Lyrical and gritty, this authentic coming-of-age story about a border-town family in Brownsville, Texas, insightfully illuminates a little-understood corner of America. Domingo Martinez lays bare his interior and exterior worlds as he struggles to make sense of the violent and the ugly, along with the beautiful and the loving, in a Texas border town in the 1980s. Partly a reflection on the culture of machismo and partly an exploration of the author's boyhood spent in his sister's hand-me-down clothes, this book delves into the enduring, complex bond between Martinez and his deeply flawed but fiercely protective older brother, Daniel. It features a cast of memorable characters, including his gun-hoarding former farmhand, Gramma, and "the Mimis"- two of his older sisters who for a short, glorious time manage to transform themselves from poor Latina adolescents into upper-class white girls. Martinez provides a glimpse into a society where children are traded like commerce, physical altercations routinely solve problems, drugs are rampant, sex is often crude, and people depend on the family witch doctor for advice. Charming, painful, and enlightening, this book examines the traumas and pleasures of growing up in South Texas and the often terrible consequences when different cultures collide on the banks of a dying river.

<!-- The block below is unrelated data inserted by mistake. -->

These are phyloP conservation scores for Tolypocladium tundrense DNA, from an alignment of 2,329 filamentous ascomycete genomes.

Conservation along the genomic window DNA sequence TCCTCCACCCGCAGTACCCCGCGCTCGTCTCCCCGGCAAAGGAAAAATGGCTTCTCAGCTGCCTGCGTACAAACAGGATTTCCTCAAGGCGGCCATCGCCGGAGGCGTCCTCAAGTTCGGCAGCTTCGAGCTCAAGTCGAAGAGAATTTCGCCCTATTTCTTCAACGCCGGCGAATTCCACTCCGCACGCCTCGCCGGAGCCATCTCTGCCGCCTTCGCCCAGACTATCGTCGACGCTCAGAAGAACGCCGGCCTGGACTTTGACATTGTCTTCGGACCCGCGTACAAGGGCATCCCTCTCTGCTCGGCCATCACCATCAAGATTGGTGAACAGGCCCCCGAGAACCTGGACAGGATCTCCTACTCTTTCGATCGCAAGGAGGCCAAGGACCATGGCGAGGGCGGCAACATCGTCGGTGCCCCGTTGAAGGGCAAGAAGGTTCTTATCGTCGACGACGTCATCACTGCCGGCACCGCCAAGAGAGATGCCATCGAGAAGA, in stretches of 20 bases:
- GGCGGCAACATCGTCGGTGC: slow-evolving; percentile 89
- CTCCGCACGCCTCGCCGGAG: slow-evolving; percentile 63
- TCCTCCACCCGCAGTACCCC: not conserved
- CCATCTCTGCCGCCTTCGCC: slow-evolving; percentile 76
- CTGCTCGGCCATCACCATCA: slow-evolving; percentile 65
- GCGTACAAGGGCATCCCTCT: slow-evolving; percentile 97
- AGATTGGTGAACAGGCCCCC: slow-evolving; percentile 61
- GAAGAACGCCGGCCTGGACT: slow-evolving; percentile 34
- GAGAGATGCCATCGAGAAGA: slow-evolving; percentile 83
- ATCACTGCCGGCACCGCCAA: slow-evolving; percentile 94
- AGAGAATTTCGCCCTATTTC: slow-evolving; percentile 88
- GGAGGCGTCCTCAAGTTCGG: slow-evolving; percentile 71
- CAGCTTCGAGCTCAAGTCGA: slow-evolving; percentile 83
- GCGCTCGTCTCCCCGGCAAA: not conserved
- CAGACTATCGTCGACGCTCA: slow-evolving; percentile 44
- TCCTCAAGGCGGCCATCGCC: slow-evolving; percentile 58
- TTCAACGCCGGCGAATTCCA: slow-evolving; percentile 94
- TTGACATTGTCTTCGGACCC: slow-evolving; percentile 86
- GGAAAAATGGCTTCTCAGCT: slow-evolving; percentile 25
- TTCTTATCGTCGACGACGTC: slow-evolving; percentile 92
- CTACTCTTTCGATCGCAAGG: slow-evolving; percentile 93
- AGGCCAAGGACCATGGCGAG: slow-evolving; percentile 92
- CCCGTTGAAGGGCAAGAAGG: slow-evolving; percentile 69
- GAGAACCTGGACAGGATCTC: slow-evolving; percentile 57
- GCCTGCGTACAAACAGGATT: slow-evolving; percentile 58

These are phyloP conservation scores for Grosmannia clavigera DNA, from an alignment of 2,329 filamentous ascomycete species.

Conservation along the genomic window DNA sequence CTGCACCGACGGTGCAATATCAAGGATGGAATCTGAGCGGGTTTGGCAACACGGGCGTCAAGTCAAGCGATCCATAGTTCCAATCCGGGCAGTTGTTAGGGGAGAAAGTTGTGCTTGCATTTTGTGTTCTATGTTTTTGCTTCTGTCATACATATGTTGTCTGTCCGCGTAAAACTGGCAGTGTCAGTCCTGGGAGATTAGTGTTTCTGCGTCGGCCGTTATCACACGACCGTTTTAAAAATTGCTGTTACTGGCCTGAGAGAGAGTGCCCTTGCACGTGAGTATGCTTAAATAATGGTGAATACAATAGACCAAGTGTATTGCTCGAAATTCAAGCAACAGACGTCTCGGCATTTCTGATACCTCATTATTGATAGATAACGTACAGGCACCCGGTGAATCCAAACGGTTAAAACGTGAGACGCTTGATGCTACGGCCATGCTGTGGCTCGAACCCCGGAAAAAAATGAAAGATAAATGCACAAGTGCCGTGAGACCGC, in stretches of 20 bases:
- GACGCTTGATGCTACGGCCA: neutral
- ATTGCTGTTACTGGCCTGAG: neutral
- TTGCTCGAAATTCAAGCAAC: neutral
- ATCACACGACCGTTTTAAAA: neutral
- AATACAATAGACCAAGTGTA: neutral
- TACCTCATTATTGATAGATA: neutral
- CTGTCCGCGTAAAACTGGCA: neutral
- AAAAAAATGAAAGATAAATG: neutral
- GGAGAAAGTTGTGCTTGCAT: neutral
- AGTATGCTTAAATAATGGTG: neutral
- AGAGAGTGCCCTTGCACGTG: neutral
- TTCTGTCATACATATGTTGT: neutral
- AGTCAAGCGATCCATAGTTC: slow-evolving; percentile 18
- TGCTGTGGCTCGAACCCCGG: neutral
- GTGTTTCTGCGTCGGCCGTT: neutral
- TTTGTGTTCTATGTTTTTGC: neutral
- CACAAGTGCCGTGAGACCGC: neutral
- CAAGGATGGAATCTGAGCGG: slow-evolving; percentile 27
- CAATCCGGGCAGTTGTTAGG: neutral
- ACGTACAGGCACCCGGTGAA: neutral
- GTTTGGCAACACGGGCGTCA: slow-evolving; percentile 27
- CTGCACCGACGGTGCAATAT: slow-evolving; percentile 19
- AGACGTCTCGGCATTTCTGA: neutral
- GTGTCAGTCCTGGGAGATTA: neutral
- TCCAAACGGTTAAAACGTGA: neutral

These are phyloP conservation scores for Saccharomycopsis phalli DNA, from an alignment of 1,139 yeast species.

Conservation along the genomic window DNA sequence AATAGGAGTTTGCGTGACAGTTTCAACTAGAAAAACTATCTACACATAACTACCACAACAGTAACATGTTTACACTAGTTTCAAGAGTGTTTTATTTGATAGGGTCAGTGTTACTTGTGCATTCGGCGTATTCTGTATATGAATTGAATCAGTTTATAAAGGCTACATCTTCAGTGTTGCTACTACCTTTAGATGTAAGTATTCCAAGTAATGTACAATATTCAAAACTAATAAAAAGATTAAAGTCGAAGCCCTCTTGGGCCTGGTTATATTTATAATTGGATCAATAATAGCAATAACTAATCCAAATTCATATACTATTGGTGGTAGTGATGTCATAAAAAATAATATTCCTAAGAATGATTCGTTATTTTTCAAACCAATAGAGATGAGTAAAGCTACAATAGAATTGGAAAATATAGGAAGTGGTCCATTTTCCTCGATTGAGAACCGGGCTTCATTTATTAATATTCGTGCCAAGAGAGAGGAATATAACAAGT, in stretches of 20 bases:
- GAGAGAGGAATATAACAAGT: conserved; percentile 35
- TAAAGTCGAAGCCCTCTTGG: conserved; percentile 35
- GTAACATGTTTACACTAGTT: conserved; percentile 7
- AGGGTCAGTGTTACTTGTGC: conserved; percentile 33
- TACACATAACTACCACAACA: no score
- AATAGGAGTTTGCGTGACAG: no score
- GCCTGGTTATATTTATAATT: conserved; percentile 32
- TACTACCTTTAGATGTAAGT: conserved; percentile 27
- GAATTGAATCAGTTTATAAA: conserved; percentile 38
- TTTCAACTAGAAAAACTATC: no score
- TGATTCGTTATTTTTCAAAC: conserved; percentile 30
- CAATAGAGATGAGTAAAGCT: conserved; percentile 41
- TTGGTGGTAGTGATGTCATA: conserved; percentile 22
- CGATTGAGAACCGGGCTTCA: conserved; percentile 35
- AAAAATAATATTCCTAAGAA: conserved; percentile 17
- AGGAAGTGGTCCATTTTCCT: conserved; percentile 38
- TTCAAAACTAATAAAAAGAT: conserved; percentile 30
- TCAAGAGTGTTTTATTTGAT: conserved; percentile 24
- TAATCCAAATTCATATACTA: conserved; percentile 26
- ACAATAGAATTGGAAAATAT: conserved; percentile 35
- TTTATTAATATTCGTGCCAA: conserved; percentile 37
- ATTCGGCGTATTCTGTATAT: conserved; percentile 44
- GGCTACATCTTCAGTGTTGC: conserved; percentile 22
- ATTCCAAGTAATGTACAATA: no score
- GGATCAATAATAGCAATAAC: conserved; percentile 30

2012 National Book Award finalist Domingo Martinez lives in Seattle, Washington. His work has appeared in Epiphany and he has contributed to The New Republic. He has read pieces from The Boy Kings of Texas on This American Life and an essay about being chosen as a 2012 National Book Award finalist on All Things Considered. An excerpt from The Boy Kings of Texas was nominated for a 2013 Pushcart Prize.
Lyons Press, 2012. Paperback.